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I know this is not a direct answer to your question, but in these cases I think a database might be more suitable to host this. Small files can be stored in binary format in a database table and retrieved at wil. The software that is using these files should be able to support this though...

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What is a file system, if not just a hierarchical database? Your proposal adds layers of abstraction, complexity and software that are probably not warranted. Furthermore, the question's owner is accomplishing his task with 'UNIX Philosophy' which I suspect you dislike being more of a Windows guy? –  Stu Thompson May 10 '09 at 10:14
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First of all, I have nothing against Unix or anything else in that area. There are big differences between file systems and databases and that's why both technologies were developed. Databases are designed to work with a huge amount of small entities, in which they do a better job than most file systems. I was merely pointing out that there might be another road you can take with this. –  Jeroen Landheer May 11 '09 at 19:16
    
And it is much easier to "clean/vacuum" a db file than defrag a filesystem on linux. Most/all of the fs don't provide that functionality, saying it isn't necessary. Noting Mihai's comment above though, you can see it isn't strictly true. –  Gringo Suave Jun 7 '13 at 22:50
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Somebody over on the Unix StackExchange created a benchmark (with source) to test just this scenario:

Q: What is the most high-performance Linux filesystem for storing a lot of small files (HDD, not SSD)?

The best read performance seems to come from ReiserFS.

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Btrfs looks to have better or comparable results in everything but delete. But, how often do you delete 300k files? I liked rfs in the past, but btrfs might be a better bet for the future. –  Gringo Suave Jun 7 '13 at 22:57
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I guess ext3 (or ext4), maybe JFS would be nice solution. I'd be wary with ext4 and btrfs (filesystems are tricky - be prepared with backups if you want to use latest, newest stuff).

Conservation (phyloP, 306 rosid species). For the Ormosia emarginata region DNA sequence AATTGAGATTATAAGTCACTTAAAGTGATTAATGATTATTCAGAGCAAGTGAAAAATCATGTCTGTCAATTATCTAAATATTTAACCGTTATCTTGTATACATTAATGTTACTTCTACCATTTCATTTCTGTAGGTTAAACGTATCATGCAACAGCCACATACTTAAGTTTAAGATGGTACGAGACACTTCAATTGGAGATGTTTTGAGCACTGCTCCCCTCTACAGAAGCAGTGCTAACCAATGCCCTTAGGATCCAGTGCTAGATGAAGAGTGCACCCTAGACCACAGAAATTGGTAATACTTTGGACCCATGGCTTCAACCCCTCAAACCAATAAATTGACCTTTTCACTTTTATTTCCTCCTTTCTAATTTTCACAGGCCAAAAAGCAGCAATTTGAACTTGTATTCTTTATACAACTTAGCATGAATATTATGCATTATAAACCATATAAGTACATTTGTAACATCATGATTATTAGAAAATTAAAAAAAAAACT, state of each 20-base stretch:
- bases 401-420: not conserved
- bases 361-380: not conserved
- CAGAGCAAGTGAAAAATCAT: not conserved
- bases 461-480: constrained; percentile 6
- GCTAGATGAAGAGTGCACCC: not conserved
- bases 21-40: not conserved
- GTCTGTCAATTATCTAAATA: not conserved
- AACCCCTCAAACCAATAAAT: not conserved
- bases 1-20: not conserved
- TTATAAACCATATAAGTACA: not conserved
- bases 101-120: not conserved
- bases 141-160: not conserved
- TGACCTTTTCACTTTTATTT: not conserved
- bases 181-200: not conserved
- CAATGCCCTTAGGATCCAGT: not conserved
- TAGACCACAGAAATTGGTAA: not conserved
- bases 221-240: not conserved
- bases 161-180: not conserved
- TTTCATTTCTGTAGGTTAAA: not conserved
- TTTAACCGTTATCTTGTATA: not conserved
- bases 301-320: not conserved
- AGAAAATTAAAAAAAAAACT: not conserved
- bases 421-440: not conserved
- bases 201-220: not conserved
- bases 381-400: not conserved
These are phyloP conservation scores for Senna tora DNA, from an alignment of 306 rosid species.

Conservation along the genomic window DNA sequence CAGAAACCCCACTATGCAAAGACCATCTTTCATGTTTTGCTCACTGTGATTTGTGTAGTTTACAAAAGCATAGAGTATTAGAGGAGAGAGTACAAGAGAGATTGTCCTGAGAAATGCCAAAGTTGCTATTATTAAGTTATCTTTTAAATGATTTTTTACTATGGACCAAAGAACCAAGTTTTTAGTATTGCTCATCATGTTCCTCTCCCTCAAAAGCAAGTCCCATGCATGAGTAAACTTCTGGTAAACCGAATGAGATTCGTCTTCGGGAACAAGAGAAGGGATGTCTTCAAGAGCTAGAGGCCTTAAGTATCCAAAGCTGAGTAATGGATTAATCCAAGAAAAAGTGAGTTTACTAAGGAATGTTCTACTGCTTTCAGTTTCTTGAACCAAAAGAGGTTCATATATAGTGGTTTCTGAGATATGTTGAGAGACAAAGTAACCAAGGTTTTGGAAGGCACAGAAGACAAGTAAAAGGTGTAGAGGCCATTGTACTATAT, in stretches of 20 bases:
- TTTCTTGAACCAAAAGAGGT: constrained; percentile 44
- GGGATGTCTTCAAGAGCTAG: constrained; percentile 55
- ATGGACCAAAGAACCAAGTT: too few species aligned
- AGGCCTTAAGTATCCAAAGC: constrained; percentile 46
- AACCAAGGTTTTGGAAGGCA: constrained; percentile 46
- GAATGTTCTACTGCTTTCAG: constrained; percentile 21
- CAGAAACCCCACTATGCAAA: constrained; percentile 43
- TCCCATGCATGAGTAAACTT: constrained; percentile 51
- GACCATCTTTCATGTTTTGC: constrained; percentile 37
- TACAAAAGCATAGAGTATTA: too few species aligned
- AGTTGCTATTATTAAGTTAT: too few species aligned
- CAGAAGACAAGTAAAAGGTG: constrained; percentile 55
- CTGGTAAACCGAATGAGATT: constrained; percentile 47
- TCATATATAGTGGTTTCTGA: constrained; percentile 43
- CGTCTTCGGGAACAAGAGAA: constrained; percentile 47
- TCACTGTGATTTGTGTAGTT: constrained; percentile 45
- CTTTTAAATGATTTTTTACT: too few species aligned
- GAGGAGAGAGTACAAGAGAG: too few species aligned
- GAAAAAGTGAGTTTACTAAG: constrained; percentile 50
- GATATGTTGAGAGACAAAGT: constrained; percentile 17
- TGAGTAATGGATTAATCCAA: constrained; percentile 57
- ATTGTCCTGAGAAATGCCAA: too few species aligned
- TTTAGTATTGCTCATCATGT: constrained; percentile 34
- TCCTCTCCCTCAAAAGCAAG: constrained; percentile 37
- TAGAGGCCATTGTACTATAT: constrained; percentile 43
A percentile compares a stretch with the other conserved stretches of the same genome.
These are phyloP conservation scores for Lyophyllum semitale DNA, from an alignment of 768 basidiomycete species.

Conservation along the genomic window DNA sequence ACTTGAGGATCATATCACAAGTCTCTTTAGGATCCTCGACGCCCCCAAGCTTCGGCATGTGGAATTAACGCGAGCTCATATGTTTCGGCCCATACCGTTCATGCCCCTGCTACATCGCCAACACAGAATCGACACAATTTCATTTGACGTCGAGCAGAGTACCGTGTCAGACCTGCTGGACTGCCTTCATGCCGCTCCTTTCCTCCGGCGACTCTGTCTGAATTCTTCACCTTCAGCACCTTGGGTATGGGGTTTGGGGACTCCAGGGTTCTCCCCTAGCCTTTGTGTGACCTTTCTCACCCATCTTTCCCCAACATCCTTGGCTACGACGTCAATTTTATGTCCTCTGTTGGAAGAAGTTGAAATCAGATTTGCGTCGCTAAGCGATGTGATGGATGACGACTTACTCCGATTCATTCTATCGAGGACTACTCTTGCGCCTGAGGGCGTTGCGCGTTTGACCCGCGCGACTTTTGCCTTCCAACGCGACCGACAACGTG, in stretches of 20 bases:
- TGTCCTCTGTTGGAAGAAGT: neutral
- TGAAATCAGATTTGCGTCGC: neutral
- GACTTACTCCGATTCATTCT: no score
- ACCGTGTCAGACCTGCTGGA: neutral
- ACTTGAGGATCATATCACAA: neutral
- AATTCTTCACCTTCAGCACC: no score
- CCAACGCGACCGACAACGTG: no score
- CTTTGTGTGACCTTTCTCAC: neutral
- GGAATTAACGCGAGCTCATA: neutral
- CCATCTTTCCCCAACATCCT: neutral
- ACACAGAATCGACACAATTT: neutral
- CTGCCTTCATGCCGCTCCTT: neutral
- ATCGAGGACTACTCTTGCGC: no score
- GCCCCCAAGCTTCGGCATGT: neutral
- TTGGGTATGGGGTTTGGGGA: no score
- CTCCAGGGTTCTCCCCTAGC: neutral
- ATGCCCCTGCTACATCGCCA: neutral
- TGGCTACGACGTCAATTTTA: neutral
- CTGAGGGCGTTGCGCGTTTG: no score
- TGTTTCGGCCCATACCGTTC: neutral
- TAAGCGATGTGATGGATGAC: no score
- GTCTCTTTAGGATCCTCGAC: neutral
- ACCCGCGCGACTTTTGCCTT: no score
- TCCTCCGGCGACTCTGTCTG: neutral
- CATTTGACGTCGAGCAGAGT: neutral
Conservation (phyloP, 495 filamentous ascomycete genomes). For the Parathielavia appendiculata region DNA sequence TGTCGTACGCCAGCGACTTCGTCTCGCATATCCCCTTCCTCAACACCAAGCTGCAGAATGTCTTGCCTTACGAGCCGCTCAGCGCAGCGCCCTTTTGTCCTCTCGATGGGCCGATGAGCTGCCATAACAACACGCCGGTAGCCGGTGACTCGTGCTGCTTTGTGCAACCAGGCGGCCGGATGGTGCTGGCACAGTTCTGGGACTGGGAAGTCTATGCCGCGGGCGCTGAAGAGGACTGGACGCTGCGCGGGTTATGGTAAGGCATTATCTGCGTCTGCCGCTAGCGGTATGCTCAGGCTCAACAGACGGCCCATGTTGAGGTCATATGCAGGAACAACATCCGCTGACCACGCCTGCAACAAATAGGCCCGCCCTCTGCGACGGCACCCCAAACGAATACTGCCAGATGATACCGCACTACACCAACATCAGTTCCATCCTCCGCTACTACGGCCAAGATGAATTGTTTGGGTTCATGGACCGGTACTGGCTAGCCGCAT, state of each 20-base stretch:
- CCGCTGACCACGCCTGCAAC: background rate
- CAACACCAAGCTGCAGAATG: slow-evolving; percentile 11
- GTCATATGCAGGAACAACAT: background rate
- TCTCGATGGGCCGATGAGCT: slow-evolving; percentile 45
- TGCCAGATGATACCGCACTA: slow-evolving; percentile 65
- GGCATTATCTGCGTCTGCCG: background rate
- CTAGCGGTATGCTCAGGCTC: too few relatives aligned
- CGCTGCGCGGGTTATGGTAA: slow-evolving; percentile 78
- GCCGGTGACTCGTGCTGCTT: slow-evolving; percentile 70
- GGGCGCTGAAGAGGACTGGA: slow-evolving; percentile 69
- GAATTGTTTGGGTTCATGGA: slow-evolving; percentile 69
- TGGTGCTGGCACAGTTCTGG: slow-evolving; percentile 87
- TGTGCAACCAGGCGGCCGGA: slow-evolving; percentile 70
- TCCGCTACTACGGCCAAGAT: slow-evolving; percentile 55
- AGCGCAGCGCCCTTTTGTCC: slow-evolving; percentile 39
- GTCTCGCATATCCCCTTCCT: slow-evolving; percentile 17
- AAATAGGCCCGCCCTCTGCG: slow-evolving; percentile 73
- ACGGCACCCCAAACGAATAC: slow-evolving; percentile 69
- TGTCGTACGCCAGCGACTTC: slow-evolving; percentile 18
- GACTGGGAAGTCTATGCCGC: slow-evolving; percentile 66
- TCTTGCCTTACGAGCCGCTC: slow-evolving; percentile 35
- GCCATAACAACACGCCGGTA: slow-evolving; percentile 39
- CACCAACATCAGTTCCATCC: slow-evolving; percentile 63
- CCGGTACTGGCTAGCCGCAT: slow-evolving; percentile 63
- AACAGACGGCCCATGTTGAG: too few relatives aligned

There are also various parameteres you can tweak during mkfs time to tune the filesystem to your liking.

I'd certainly recommend against XFS. Not because it's a bad filesystem, but creation/deletion is a costly operation on it.


To avoid problems with directory searches, use an intelligent naming scheme, for example:

<first letter of id>_<last letter of id>/<id>

or similar, more complicated schemes. This will speed up your directory searches and thus overall access speeds. (It's an old unix trick, back from V7 I think)

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what's the advantage of using the first and the last letter and not just the first n letters? –  bene Jun 11 '09 at 14:55
    
it's just one of possible schemes - whether it would be an advantage depends on the "key" used for indexing. This particular scheme I had seen referenced with application that stored data on people in organisation, and this way they've got better indexing. As always, you need to adapt it to your data and then profile till you find exact answers :) –  p_l Jun 30 '09 at 18:31
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Most FS will choke with more than 65K files in a dir, I think that is still true of ext4. The Reiser file systems do not have that limit (the folks at mp3.com paid to make sure of that). Not sure about anything else, but that is one of the usage scenarios that ReiserFS was made for.

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It's ReiserFS, not RieserFS –  Daniel Rikowski Jun 18 '09 at 19:51
    
This weekend I had a dir on ext4 with 1000000 files in it. As long as you do not do ls or tab-completion it works fast. Probably due to the index. –  Ole Tange Apr 14 at 11:30